The Perfectly True Tales of a Perfect Size 12
Trade Paperback/260 pages
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"Dressed to the nines in the latest fashions, perched on painful but beautifully fashionable heels and looking sexy while turning heads, Gold’s heroine is a refreshing change."
Fractured Manhattan fairy tale complete with designer labels, name dropping and urban career sharks.
In the dog-eat-dog work of domestic arts television shows, Delilah White is an often recognized lady of helpful hints and producer of Domestic Bliss. Agnes Deville, executive producer, has decided to depart the show and thrusts Delilah and her friend and co-producer, Margo Hart, into contention for the coveted job.
Completely unaware and sweet-natured Delilah (unlike her Biblical namesake) is willing to let her work ethics and creativity do her talking. Margo prefers political maneuvering, backstabbing and manipulation in her single-minded drive to push Delilah out of the running. Everything comes to a head at the Trawlers’ Fourth of July pull out all the stops, keep the Cristal flowing party in Connecticut.
With a dash of romance, a pinch of intrigue and a whole lot of faux ‘fauxitos’, let the games begin.
What first proposes to be a plush and decadent weekend in Connecticut and moves quickly to spitting, snarling almost-cat fight turns into a raucous romp with a whimsical turn. In the wake of the Sex and the City’s clones with all the right clothes from all the right designers and model-thin heroines in Manolo Blahniks, The Perfectly True Tales of a Perfect Size 12 initially shapes up to be another cookie-cutter Manhattan label fest. There are the obligatory snide comments about weight and childhood name calling to live down, but it is nearly impossible not to like Delilah White. She eats real food and doesn’t need a trip to the bathroom before (or after) saying yes to gooey, luscious and decadent chocolate cake on a date with a sexy and handsome fella sporting the requisite six-pack abs. Dressed to the nines in the latest fashions, perched on painful but beautifully fashionable heels and looking sexy while turning heads, Gold’s heroine is a refreshing change.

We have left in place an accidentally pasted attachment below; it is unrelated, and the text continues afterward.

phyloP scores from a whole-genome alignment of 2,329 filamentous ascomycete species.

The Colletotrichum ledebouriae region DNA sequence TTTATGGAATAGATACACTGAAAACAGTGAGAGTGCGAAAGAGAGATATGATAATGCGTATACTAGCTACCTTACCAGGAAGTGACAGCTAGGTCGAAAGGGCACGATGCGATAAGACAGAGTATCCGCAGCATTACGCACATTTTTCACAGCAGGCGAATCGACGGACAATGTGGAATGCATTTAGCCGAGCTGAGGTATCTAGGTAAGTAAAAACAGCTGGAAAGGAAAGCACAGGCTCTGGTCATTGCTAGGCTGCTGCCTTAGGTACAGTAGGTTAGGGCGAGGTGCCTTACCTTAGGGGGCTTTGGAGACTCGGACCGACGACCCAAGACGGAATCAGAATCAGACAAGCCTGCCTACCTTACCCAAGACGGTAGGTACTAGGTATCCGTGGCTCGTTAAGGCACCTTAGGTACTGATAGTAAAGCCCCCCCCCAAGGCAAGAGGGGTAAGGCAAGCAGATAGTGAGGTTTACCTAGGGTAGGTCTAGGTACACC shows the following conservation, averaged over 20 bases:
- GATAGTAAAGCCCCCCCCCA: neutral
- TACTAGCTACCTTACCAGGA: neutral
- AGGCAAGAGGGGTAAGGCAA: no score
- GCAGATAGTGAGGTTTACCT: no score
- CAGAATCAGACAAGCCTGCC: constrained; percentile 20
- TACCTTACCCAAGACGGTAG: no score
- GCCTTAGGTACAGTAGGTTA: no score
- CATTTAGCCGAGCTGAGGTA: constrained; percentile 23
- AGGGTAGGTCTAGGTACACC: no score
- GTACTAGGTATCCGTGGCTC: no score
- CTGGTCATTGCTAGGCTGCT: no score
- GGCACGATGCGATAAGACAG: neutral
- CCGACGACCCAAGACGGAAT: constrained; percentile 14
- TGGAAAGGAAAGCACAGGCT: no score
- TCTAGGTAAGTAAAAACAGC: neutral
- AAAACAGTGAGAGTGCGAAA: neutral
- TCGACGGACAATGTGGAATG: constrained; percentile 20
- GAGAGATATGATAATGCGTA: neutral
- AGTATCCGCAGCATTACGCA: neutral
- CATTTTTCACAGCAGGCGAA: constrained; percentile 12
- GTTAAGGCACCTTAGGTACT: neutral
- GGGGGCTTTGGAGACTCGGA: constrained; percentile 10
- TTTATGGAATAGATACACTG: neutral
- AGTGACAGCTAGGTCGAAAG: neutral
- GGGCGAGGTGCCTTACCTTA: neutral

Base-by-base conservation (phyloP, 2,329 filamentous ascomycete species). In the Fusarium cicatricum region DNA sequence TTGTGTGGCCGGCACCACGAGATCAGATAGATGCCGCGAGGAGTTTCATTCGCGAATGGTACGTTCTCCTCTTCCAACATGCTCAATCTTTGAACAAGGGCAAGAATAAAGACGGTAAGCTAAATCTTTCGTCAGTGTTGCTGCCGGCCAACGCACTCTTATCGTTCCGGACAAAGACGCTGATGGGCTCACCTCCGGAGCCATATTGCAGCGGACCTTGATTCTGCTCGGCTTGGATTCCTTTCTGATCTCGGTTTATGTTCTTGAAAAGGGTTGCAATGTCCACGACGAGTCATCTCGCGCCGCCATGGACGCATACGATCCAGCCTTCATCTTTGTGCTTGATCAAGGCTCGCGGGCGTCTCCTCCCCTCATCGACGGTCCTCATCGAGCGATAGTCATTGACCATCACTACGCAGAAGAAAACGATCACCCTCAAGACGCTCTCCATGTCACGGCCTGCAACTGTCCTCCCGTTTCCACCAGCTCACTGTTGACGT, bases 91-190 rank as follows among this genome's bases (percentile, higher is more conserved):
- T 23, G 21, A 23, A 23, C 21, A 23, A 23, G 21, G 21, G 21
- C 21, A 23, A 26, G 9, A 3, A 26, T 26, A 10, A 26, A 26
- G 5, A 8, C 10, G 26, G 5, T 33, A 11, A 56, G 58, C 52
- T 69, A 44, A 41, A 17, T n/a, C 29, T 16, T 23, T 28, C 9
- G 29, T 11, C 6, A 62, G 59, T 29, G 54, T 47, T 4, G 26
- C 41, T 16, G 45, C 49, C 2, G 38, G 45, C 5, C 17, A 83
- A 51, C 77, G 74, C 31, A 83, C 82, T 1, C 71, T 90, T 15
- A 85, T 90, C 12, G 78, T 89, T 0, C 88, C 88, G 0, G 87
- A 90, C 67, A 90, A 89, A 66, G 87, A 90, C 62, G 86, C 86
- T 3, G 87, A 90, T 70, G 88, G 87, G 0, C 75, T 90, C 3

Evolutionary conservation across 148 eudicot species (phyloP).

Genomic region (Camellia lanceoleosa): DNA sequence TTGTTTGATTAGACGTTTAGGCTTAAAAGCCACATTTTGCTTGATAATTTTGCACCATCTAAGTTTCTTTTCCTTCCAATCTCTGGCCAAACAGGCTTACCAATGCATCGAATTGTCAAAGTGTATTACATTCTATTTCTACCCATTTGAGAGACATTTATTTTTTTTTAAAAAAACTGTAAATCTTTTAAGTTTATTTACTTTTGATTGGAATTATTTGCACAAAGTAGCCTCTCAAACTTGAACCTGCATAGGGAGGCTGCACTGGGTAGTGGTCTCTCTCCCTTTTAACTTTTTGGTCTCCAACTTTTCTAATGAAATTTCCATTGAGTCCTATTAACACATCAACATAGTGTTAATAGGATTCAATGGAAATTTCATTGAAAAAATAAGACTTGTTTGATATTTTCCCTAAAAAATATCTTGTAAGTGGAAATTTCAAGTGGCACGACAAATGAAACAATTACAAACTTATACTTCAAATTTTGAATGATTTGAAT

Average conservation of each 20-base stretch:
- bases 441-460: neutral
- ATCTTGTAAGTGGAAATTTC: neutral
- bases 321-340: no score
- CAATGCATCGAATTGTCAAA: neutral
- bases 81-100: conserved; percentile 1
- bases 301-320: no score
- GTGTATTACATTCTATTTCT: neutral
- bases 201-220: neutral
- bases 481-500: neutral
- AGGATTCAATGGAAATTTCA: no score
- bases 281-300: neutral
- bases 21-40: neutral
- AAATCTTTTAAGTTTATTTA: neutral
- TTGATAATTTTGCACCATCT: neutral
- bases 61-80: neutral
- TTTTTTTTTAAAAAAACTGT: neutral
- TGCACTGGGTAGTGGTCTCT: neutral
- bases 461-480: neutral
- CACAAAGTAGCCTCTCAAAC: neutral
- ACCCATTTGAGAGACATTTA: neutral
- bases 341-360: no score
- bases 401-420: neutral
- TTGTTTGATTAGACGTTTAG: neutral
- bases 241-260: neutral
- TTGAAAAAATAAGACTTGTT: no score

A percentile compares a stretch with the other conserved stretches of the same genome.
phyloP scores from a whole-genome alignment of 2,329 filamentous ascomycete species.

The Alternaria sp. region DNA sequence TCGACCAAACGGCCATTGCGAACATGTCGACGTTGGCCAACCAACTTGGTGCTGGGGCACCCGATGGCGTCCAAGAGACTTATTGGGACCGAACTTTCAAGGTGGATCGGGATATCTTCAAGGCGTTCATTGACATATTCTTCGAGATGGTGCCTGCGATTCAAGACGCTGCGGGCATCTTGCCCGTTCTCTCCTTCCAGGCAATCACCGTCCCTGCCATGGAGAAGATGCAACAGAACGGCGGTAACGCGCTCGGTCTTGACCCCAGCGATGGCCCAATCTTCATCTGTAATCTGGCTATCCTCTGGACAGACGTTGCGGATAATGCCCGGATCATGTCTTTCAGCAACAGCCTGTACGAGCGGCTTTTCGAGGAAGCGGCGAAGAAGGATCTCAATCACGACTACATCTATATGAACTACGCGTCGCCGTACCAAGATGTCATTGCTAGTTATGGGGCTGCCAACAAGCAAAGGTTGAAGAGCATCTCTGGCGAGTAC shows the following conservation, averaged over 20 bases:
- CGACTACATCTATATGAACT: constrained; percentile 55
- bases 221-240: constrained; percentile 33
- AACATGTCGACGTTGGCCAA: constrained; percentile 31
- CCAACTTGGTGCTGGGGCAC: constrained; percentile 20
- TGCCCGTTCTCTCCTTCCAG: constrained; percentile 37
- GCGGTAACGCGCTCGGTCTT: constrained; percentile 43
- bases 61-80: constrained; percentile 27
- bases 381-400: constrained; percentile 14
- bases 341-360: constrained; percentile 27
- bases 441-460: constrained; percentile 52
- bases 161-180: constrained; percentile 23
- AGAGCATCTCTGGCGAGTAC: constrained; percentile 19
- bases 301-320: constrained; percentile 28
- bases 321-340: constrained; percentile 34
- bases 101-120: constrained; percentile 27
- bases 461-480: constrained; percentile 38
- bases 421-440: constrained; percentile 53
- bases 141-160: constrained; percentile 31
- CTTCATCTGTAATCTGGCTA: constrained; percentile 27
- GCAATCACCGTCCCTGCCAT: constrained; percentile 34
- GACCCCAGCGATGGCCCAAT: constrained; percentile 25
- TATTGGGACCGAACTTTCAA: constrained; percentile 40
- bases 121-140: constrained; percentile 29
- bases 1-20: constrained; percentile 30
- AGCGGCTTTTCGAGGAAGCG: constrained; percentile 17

The dialogue is quick and sharp and the ripostes witty and fun without resorting to camp (except in the person of gay fashionistas and British party planners). Gold uses all the tried and true romantic tools of the trade but Delilah’s story is not strictly romance. She could do just as well without a man–and has. The romance adds a hint of spice to an already wondrous concoction of character and personality and style. Gold’s endearingly charming Delilah is a much needed and welcome breath of fresh air.
Reviewer: J. M. Cornwell
Categorised in: Book Reviews
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